and Mr Macgrigor, to the relief of every person, was let alone.
A subsequent factor nearly took the place from Macgrigor's
successor, not because this lamb himself was accused of disturbing the
water, but because, as the factor alleged, erroneously, however, that
another lamb of the same kind, in a distant fold, was. Better
counsel prevailed, however.
These and similar cases show the need of
security against arbitrary evictions, at the hands of men whose own despotic
will is their law. When men so offenceless, so respected and beloved by the
whole community, so narrowly escaped, what chance had obscure crofters who
had no one to speak for them?
What improvements on lands or on houses can be
expected under such conditions, and in the absence of proprietors or
propriotrixcs if misled, however well meaning?
Dr Alexander Macleod, commonly called An Dotair
Ban, from his fair hair, was factor over the South Uist estates for a few
years. During his altogether too brief factorship, Dr Macleod conceived and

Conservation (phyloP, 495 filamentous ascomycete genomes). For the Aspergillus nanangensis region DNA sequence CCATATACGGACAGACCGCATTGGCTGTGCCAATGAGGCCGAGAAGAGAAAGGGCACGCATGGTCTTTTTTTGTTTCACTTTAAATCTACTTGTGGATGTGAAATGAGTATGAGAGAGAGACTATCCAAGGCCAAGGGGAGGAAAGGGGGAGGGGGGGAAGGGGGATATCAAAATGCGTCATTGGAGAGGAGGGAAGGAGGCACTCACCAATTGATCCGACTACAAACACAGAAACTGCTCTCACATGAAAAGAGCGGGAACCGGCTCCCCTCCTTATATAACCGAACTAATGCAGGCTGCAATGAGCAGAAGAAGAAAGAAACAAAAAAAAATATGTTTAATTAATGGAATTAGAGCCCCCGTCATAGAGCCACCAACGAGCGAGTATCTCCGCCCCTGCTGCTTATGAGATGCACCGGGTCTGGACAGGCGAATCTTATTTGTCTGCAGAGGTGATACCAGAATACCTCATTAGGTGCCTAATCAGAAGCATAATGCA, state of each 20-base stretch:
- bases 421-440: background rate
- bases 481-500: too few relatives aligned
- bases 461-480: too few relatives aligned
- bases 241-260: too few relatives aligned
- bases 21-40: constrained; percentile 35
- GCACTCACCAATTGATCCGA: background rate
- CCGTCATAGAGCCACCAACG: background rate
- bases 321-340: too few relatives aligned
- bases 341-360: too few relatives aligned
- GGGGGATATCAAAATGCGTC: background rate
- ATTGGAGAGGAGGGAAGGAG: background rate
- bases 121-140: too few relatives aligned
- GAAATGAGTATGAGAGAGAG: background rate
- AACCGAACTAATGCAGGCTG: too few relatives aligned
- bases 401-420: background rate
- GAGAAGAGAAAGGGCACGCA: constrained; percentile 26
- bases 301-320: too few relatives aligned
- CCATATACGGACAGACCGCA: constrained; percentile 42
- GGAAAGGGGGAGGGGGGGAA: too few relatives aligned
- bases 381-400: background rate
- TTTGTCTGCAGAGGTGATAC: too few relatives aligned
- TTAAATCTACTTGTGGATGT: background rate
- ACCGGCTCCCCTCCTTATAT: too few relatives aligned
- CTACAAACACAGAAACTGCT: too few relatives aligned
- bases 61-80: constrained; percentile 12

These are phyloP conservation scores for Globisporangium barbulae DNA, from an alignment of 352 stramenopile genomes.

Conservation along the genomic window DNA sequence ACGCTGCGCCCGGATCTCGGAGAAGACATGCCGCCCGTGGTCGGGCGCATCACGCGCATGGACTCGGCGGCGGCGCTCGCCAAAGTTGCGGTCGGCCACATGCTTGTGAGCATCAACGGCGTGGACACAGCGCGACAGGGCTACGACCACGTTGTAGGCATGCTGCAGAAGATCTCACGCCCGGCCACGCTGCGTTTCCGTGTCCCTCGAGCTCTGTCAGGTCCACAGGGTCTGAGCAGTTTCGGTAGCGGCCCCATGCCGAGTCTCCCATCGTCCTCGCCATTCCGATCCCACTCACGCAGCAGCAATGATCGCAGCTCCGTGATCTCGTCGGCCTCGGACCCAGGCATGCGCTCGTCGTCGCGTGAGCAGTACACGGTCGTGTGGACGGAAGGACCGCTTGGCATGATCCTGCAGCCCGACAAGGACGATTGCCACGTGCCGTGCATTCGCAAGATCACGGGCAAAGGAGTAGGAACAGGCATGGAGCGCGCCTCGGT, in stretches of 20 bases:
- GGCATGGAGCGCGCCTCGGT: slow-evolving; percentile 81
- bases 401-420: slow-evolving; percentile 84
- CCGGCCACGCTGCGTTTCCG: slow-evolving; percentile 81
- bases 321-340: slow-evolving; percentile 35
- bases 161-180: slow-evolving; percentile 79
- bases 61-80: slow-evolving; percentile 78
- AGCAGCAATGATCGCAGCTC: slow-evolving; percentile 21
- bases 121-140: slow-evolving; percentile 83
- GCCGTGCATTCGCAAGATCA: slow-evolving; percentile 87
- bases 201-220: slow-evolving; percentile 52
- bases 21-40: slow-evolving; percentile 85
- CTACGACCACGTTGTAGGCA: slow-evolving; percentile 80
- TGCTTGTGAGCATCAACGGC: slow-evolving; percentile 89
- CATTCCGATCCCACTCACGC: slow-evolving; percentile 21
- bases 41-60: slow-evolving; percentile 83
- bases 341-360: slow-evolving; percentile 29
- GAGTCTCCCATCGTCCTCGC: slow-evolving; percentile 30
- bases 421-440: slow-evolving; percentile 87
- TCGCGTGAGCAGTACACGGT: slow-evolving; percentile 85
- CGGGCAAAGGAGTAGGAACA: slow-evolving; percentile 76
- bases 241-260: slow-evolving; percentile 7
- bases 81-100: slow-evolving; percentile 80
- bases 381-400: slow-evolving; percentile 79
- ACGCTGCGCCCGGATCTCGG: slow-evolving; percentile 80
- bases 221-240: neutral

executed many schemes of great originality and utility for the improvement
of the estates. Among other things be placed stones along the strand for
growing sea-weed; he planted bent, Gaelic, Muran, over hundreds of acres of
sterile sands that are now smiling machairs and he cut canals—Gaelic,
Ligeadh—from lakes to the sea, whereby he drained vast tracts of land
hitherto under water. On these canals he placed ingeniously constructed
self-acting flood-gates, to let out the fresh and to keep out the salt
Instead of draining the estates of their money,
like others, Dr Macleod endeavoured to drain them of their water, while the
many wonderful improvements he effected over these estates testify to his
success, and indicate what the estates would have become under his
When Colonel Gordon of Cluny heard of his death,
he wept, though not much given to weeping, and said —'I have had many halflins, but never a whole factor except Dr Macleod.'
The people of the Western Isles still speak with
admiration of Dr Macleod's, head and heart, and of his medical skill.
The people of the Gordon estates had great faith
in the ability and integrity of Mr James Drever, now of Orkney, for the